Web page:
Disruptive technologies can be conceptualized in different ways. Depending on how they are conceptualized, different ethical issues come into play. This article contributes to a general framework to navigate the ethics of disruptive technologies. It proposes three basic distinctions to be included in such a framework. First, emerging technologies may instigate localized “first-order” disruptions, or systemic “second-order” disruptions. The ethical significance of these disruptions differs: first-order disruptions tend to be of modest ethical significance, whereas second-order disruptions are highly significant. Secondly, (...)
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  7.  97
    Future value change: identifying realistic possibilities and risks.Jeroen Hopster - forthcoming - Prometheus.
    The co-shaping of technology and values is a topic of increasing interest among philosophers of technology. Part of this interest pertains to anticipating future value change, or what Danaher (2021) calls the investigation of “axiological futurism”. However, this investigation faces a challenge: “axiological possibility space” is vast, and we currently lack a clear account of how this space should be demarcated. It stands to reason that speculations about how values might change over time should exclude farfetched possibilities and be restricted (...)
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  8.  85
    Mutual affordances: the dynamics between social media and populism.Jeroen Hopster - 2021 - Media, Culture and Society 43 (3):551-560.
    In a recent contribution to this journal Paolo Gerbaudo has argued that an ‘elective affinity’ exists between social media and populism. The present article expands on Gerbaudo’s argument and examines various dimensions of this affinity in further detail. It argues that it is helpful to conceptually reframe the proposed affinity in terms of affordances. Four affordances are identified which make the social media ecology relatively favourable to both-right as well as left-wing populism, compared to the pre-social media ecology. These affordances (...)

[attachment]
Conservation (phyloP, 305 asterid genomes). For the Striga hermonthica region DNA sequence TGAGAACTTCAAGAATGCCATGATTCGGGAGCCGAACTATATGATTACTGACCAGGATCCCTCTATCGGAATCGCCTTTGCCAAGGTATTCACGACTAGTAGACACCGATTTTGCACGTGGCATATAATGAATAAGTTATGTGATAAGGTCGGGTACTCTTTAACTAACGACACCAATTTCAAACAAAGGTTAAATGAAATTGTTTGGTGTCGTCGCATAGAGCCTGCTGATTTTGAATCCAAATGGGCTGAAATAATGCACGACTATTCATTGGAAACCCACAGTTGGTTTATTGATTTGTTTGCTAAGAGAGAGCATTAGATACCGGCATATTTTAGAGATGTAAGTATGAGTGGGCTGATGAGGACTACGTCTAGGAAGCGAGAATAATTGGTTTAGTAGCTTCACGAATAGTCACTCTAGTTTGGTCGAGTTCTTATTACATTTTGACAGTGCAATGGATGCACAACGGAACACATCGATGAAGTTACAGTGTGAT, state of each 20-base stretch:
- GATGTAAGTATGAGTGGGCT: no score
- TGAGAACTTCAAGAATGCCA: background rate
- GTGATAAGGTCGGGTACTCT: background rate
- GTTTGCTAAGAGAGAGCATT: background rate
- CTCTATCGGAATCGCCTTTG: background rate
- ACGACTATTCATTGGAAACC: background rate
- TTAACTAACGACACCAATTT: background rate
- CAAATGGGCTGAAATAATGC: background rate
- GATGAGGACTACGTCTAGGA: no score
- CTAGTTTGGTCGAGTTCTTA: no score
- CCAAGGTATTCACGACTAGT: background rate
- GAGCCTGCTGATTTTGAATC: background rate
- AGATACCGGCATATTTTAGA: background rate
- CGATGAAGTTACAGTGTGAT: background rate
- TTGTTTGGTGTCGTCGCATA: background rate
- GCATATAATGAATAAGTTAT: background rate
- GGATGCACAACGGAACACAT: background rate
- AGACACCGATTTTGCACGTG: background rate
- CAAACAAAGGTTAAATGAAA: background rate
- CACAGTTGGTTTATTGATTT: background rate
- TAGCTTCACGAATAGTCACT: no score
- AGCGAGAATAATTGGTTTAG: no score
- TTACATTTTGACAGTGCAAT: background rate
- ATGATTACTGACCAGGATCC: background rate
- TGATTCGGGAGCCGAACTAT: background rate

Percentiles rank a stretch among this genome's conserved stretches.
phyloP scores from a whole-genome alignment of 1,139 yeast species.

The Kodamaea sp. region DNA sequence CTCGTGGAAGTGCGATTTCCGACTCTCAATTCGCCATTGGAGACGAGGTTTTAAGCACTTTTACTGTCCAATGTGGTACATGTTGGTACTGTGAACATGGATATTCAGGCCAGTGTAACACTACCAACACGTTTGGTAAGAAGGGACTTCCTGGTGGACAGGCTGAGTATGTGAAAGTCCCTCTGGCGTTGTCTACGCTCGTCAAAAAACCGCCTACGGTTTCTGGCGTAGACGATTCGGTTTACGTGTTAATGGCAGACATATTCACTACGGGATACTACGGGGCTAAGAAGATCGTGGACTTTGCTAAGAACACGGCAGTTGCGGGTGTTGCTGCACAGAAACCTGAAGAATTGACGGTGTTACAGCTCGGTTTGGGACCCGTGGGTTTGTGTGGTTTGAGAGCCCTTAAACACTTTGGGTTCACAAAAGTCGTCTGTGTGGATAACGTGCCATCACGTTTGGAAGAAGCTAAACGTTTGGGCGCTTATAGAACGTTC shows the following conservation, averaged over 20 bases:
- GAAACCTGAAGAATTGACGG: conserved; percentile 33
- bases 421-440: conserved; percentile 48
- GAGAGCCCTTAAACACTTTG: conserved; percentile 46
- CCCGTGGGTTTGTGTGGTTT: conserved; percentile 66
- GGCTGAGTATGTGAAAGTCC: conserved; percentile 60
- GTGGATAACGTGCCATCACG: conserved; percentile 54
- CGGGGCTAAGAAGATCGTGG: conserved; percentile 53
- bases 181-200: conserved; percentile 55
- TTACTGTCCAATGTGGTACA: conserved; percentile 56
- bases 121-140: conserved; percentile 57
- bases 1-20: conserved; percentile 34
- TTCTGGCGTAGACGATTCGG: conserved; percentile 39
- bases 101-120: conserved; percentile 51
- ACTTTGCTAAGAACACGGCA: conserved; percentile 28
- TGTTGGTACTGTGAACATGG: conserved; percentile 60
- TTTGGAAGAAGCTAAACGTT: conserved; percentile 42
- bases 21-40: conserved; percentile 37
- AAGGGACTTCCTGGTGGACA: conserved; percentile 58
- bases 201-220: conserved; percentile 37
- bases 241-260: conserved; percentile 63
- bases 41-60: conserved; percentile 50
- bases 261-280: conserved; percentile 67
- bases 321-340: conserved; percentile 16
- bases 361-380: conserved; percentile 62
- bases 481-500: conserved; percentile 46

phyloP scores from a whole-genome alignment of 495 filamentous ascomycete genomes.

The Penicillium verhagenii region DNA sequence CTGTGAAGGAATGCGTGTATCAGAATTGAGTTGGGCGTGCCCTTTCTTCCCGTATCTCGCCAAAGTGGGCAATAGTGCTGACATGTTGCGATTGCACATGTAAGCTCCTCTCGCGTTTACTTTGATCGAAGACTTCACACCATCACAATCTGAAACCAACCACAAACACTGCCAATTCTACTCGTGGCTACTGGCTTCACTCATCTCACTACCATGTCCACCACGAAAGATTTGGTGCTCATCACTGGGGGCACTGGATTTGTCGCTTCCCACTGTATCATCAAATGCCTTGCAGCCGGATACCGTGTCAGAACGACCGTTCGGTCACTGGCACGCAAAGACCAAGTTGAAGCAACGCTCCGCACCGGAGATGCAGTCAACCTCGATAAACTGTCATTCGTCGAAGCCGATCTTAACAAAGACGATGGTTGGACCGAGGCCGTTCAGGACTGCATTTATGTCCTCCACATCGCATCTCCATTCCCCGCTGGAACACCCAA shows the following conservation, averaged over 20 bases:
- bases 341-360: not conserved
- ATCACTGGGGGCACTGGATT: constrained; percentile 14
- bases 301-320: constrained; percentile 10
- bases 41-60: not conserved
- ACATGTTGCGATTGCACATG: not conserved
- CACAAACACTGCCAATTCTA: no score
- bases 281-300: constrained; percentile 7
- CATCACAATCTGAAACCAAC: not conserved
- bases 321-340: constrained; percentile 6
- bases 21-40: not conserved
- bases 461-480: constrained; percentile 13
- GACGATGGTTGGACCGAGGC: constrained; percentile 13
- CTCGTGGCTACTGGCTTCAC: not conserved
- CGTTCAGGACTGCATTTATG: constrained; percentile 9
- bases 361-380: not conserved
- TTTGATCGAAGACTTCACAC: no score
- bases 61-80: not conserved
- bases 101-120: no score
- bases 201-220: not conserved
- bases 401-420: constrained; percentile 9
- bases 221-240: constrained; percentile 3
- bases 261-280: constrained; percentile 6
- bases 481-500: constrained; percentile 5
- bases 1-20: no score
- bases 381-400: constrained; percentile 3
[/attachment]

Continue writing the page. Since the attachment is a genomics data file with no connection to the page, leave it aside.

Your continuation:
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  9. Explaining historical moral convergence: the empirical case against realist intuitionism.Jeroen Hopster - 2020 - Philosophical Studies 177 (5):1255-1273.
    Over the course of human history there appears to have been a global shift in moral values towards a broadly ‘liberal’ orientation. Huemer argues that this shift better accords with a realist than an antirealist metaethics: it is best explained by the discovery of mind-independent truths through intuition. In this article I argue, contra Huemer, that the historical data are better explained assuming the truth of moral antirealism. Realism does not fit the data as well as Huemer suggests, whereas antirealists (...)
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  10.  56
    Shall We Adapt? Evolutionary Ethics and Climate Change.Jeroen Hopster - 2020 - In J. Hermann, J. K. G. Hopster, W. F. Kalf & M. B. O. T. Klenk (eds.), Philosophy in the Age of Science? Inquiries into Philosophical Progress, Method, and Societal Relevance.
    In this chapter I zoom in on a topic in climate ethics that has not previously received academic scrutiny: the intersection between evolutionary ethics and climate change. I argue that in the context of climate discourse, an evolutionary perspective can be illuminating, but may also invite moral corruption and reasoning fallacies. Relating my discussion to the general theme of the book, I argue that academic philosophy is well-positioned to fulfil a specific societal role, which is particularly important in the age (...)